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See also: Justice

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EnglishEdit

EtymologyEdit

From Middle English justice, borrowed from Old French justise, justice (Modern French justice), from Latin iustitia (righteousness, equity), from iustus (just), from ius (right), from Proto-Italic *jowos, perhaps literally "sacred formula", a word peculiar to Latin (not general Italic) that originated in the religious cults, from Proto-Indo-European *h₂yew-. Displaced native Middle English rightwished, rightwisnes "justice" (from Old English rihtwīsnes "justice, righteousness", compare Old English ġerihte "justice").

PronunciationEdit

NounEdit

justice (countable and uncountable, plural justices)

  1. The state or characteristic of being just or fair.
    the justice of a description
    • Shakespeare
      This even-handed justice / Commends the ingredients of our poisoned chalice / To our own lips.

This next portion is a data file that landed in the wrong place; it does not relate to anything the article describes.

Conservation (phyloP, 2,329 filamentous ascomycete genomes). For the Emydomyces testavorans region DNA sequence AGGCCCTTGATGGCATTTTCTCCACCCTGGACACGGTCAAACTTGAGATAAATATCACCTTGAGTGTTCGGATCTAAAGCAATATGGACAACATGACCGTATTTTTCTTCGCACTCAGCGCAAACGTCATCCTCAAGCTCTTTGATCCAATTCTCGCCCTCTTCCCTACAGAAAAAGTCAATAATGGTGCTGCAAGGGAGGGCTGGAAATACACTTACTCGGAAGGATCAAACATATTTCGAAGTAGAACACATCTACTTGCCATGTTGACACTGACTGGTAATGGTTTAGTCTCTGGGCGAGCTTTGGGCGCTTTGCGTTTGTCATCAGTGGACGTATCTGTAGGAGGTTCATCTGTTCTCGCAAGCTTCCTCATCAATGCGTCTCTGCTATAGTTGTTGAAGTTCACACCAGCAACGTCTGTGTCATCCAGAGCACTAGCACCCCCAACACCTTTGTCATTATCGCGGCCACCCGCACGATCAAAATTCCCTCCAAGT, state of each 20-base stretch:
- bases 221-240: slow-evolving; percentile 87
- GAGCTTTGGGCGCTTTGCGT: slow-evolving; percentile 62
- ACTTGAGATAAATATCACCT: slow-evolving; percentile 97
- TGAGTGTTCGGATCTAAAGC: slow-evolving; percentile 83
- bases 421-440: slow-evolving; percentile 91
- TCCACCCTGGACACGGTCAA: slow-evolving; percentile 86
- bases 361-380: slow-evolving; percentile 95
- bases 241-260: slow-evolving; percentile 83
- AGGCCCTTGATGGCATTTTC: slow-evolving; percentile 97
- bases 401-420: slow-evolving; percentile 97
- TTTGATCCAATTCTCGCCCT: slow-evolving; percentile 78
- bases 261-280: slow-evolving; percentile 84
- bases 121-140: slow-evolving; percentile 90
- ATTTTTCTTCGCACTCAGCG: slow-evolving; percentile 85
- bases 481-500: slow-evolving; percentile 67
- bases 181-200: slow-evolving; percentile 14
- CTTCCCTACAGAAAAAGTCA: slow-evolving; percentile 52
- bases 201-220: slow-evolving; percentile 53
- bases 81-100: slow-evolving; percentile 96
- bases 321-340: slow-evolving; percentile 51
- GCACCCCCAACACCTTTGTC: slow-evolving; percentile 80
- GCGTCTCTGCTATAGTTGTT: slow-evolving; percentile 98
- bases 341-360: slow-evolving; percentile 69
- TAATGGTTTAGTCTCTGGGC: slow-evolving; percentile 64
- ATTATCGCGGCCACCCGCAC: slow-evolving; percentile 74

2. The ideal of fairness, impartiality, etc., especially with regard to the punishment of wrongdoing.
    Justice was served.
  3. Judgment and punishment of a party who has allegedly wronged another.
    to demand justice
  4. The civil power dealing with law.
    Ministry of Justice
    the justice system
  5. A title given to judges of certain courts; capitalized as a title.
    Mr. Justice Krever presides over the appellate court
  6. Correctness, conforming to reality or rules.

SynonymsEdit

AntonymsEdit

Derived termsEdit

Related termsEdit

TranslationsEdit

The translations below need to be checked and inserted above into the appropriate translation tables, removing any numbers. Numbers do not necessarily match those in definitions. See instructions at Wiktionary:Entry layout#Translations.

See alsoEdit

Further readingEdit


FrenchEdit

EtymologyEdit

From Old French justise, justice, borrowed from Latin iūstitia, jūstitia. Cf. also justesse.

PronunciationEdit

NounEdit

justice f (plural justices)

  1. justice

Derived termsEdit

Related termsEdit

ReferencesEdit

Further readingEdit


NormanEdit

EtymologyEdit

From Old French justise, justice, borrowed from Latin iūstitia, jūstitia (righteousness, equity), from iūstus (just), from iūs (right), from Proto-Indo-European *h₂yew-.

NounEdit

justice f (plural justices)

  1. (Jersey) justice

Old FrenchEdit

NounEdit

justice f (oblique plural justices, nominative singular justice, nominative plural justices)

  1. Alternative form of justise